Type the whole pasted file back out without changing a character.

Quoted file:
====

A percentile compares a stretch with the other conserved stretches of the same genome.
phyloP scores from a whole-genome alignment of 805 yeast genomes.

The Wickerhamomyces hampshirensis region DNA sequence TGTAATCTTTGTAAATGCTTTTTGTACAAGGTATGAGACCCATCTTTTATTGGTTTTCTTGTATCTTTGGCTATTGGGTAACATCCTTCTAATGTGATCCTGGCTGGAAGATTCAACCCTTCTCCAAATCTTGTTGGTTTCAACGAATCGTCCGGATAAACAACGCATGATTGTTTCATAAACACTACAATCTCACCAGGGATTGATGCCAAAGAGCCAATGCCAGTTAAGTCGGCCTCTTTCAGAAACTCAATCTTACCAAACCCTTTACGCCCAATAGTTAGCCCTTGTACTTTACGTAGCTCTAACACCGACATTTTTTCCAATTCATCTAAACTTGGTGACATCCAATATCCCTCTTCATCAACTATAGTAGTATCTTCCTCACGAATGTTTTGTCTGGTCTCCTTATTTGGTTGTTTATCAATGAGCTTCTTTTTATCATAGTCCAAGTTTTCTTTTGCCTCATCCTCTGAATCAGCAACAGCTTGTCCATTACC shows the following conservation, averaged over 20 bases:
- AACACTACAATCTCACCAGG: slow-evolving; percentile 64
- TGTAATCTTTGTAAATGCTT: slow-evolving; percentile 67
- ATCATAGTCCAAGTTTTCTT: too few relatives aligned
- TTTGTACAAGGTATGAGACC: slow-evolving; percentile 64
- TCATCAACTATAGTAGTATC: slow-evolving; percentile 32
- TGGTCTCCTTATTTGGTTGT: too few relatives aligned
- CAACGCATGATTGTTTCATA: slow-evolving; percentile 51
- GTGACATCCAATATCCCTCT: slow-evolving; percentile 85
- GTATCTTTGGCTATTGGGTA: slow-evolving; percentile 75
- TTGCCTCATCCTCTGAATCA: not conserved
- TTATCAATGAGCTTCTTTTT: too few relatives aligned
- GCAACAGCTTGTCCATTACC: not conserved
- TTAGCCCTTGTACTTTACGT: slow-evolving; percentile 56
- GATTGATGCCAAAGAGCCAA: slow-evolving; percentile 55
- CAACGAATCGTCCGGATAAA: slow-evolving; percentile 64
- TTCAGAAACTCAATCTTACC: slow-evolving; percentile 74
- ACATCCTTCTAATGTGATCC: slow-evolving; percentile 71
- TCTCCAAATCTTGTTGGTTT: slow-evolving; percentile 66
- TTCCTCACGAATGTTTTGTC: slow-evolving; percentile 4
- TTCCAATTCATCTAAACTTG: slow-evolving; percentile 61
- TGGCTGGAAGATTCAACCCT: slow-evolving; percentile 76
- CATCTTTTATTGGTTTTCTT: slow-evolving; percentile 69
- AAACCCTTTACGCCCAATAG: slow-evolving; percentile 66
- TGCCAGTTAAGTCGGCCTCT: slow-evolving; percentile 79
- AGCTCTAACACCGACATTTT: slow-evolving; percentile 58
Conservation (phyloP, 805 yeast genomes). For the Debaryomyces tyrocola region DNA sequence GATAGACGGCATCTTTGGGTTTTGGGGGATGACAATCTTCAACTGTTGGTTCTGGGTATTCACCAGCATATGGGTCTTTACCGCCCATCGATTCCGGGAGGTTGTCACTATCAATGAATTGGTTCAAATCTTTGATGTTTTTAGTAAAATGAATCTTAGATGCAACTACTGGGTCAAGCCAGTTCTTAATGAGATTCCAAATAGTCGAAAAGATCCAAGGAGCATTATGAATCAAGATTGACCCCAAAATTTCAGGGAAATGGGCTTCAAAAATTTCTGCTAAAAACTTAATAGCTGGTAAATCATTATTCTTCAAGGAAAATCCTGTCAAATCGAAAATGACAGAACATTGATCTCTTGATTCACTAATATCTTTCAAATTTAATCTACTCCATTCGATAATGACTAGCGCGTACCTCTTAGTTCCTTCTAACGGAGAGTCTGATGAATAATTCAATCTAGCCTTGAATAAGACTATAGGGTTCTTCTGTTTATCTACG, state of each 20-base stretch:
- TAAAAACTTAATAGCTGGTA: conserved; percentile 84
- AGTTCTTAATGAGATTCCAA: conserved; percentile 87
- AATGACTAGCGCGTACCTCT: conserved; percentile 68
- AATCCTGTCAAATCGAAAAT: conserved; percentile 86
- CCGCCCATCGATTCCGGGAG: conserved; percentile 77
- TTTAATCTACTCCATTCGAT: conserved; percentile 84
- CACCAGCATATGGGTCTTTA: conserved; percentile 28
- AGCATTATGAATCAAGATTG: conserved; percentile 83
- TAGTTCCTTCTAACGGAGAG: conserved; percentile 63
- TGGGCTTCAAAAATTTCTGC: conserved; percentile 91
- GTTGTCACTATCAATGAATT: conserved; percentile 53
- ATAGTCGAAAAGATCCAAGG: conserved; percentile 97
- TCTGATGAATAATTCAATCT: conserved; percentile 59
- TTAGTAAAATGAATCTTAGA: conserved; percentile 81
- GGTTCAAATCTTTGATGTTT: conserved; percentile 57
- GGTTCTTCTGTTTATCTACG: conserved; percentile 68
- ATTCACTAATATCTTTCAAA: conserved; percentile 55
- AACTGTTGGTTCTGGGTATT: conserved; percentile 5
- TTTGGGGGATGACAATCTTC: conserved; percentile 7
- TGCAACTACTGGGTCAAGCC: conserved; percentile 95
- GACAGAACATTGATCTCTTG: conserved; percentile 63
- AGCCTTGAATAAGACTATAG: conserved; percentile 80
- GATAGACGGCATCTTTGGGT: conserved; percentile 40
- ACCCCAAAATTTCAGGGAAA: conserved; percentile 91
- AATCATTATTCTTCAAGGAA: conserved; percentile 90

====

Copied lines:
A percentile compares a stretch with the other conserved stretches of the same genome.
phyloP scores from a whole-genome alignment of 805 yeast genomes.

The Wickerhamomyces hampshirensis region DNA sequence TGTAATCTTTGTAAATGCTTTTTGTACAAGGTATGAGACCCATCTTTTATTGGTTTTCTTGTATCTTTGGCTATTGGGTAACATCCTTCTAATGTGATCCTGGCTGGAAGATTCAACCCTTCTCCAAATCTTGTTGGTTTCAACGAATCGTCCGGATAAACAACGCATGATTGTTTCATAAACACTACAATCTCACCAGGGATTGATGCCAAAGAGCCAATGCCAGTTAAGTCGGCCTCTTTCAGAAACTCAATCTTACCAAACCCTTTACGCCCAATAGTTAGCCCTTGTACTTTACGTAGCTCTAACACCGACATTTTTTCCAATTCATCTAAACTTGGTGACATCCAATATCCCTCTTCATCAACTATAGTAGTATCTTCCTCACGAATGTTTTGTCTGGTCTCCTTATTTGGTTGTTTATCAATGAGCTTCTTTTTATCATAGTCCAAGTTTTCTTTTGCCTCATCCTCTGAATCAGCAACAGCTTGTCCATTACC shows the following conservation, averaged over 20 bases:
- AACACTACAATCTCACCAGG: slow-evolving; percentile 64
- TGTAATCTTTGTAAATGCTT: slow-evolving; percentile 67
- ATCATAGTCCAAGTTTTCTT: too few relatives aligned
- TTTGTACAAGGTATGAGACC: slow-evolving; percentile 64
- TCATCAACTATAGTAGTATC: slow-evolving; percentile 32
- TGGTCTCCTTATTTGGTTGT: too few relatives aligned
- CAACGCATGATTGTTTCATA: slow-evolving; percentile 51
- GTGACATCCAATATCCCTCT: slow-evolving; percentile 85
- GTATCTTTGGCTATTGGGTA: slow-evolving; percentile 75
- TTGCCTCATCCTCTGAATCA: not conserved
- TTATCAATGAGCTTCTTTTT: too few relatives aligned
- GCAACAGCTTGTCCATTACC: not conserved
- TTAGCCCTTGTACTTTACGT: slow-evolving; percentile 56
- GATTGATGCCAAAGAGCCAA: slow-evolving; percentile 55
- CAACGAATCGTCCGGATAAA: slow-evolving; percentile 64
- TTCAGAAACTCAATCTTACC: slow-evolving; percentile 74
- ACATCCTTCTAATGTGATCC: slow-evolving; percentile 71
- TCTCCAAATCTTGTTGGTTT: slow-evolving; percentile 66
- TTCCTCACGAATGTTTTGTC: slow-evolving; percentile 4
- TTCCAATTCATCTAAACTTG: slow-evolving; percentile 61
- TGGCTGGAAGATTCAACCCT: slow-evolving; percentile 76
- CATCTTTTATTGGTTTTCTT: slow-evolving; percentile 69
- AAACCCTTTACGCCCAATAG: slow-evolving; percentile 66
- TGCCAGTTAAGTCGGCCTCT: slow-evolving; percentile 79
- AGCTCTAACACCGACATTTT: slow-evolving; percentile 58
Conservation (phyloP, 805 yeast genomes). For the Debaryomyces tyrocola region DNA sequence GATAGACGGCATCTTTGGGTTTTGGGGGATGACAATCTTCAACTGTTGGTTCTGGGTATTCACCAGCATATGGGTCTTTACCGCCCATCGATTCCGGGAGGTTGTCACTATCAATGAATTGGTTCAAATCTTTGATGTTTTTAGTAAAATGAATCTTAGATGCAACTACTGGGTCAAGCCAGTTCTTAATGAGATTCCAAATAGTCGAAAAGATCCAAGGAGCATTATGAATCAAGATTGACCCCAAAATTTCAGGGAAATGGGCTTCAAAAATTTCTGCTAAAAACTTAATAGCTGGTAAATCATTATTCTTCAAGGAAAATCCTGTCAAATCGAAAATGACAGAACATTGATCTCTTGATTCACTAATATCTTTCAAATTTAATCTACTCCATTCGATAATGACTAGCGCGTACCTCTTAGTTCCTTCTAACGGAGAGTCTGATGAATAATTCAATCTAGCCTTGAATAAGACTATAGGGTTCTTCTGTTTATCTACG, state of each 20-base stretch:
- TAAAAACTTAATAGCTGGTA: conserved; percentile 84
- AGTTCTTAATGAGATTCCAA: conserved; percentile 87
- AATGACTAGCGCGTACCTCT: conserved; percentile 68
- AATCCTGTCAAATCGAAAAT: conserved; percentile 86
- CCGCCCATCGATTCCGGGAG: conserved; percentile 77
- TTTAATCTACTCCATTCGAT: conserved; percentile 84
- CACCAGCATATGGGTCTTTA: conserved; percentile 28
- AGCATTATGAATCAAGATTG: conserved; percentile 83
- TAGTTCCTTCTAACGGAGAG: conserved; percentile 63
- TGGGCTTCAAAAATTTCTGC: conserved; percentile 91
- GTTGTCACTATCAATGAATT: conserved; percentile 53
- ATAGTCGAAAAGATCCAAGG: conserved; percentile 97
- TCTGATGAATAATTCAATCT: conserved; percentile 59
- TTAGTAAAATGAATCTTAGA: conserved; percentile 81
- GGTTCAAATCTTTGATGTTT: conserved; percentile 57
- GGTTCTTCTGTTTATCTACG: conserved; percentile 68
- ATTCACTAATATCTTTCAAA: conserved; percentile 55
- AACTGTTGGTTCTGGGTATT: conserved; percentile 5
- TTTGGGGGATGACAATCTTC: conserved; percentile 7
- TGCAACTACTGGGTCAAGCC: conserved; percentile 95
- GACAGAACATTGATCTCTTG: conserved; percentile 63
- AGCCTTGAATAAGACTATAG: conserved; percentile 80
- GATAGACGGCATCTTTGGGT: conserved; percentile 40
- ACCCCAAAATTTCAGGGAAA: conserved; percentile 91
- AATCATTATTCTTCAAGGAA: conserved; percentile 90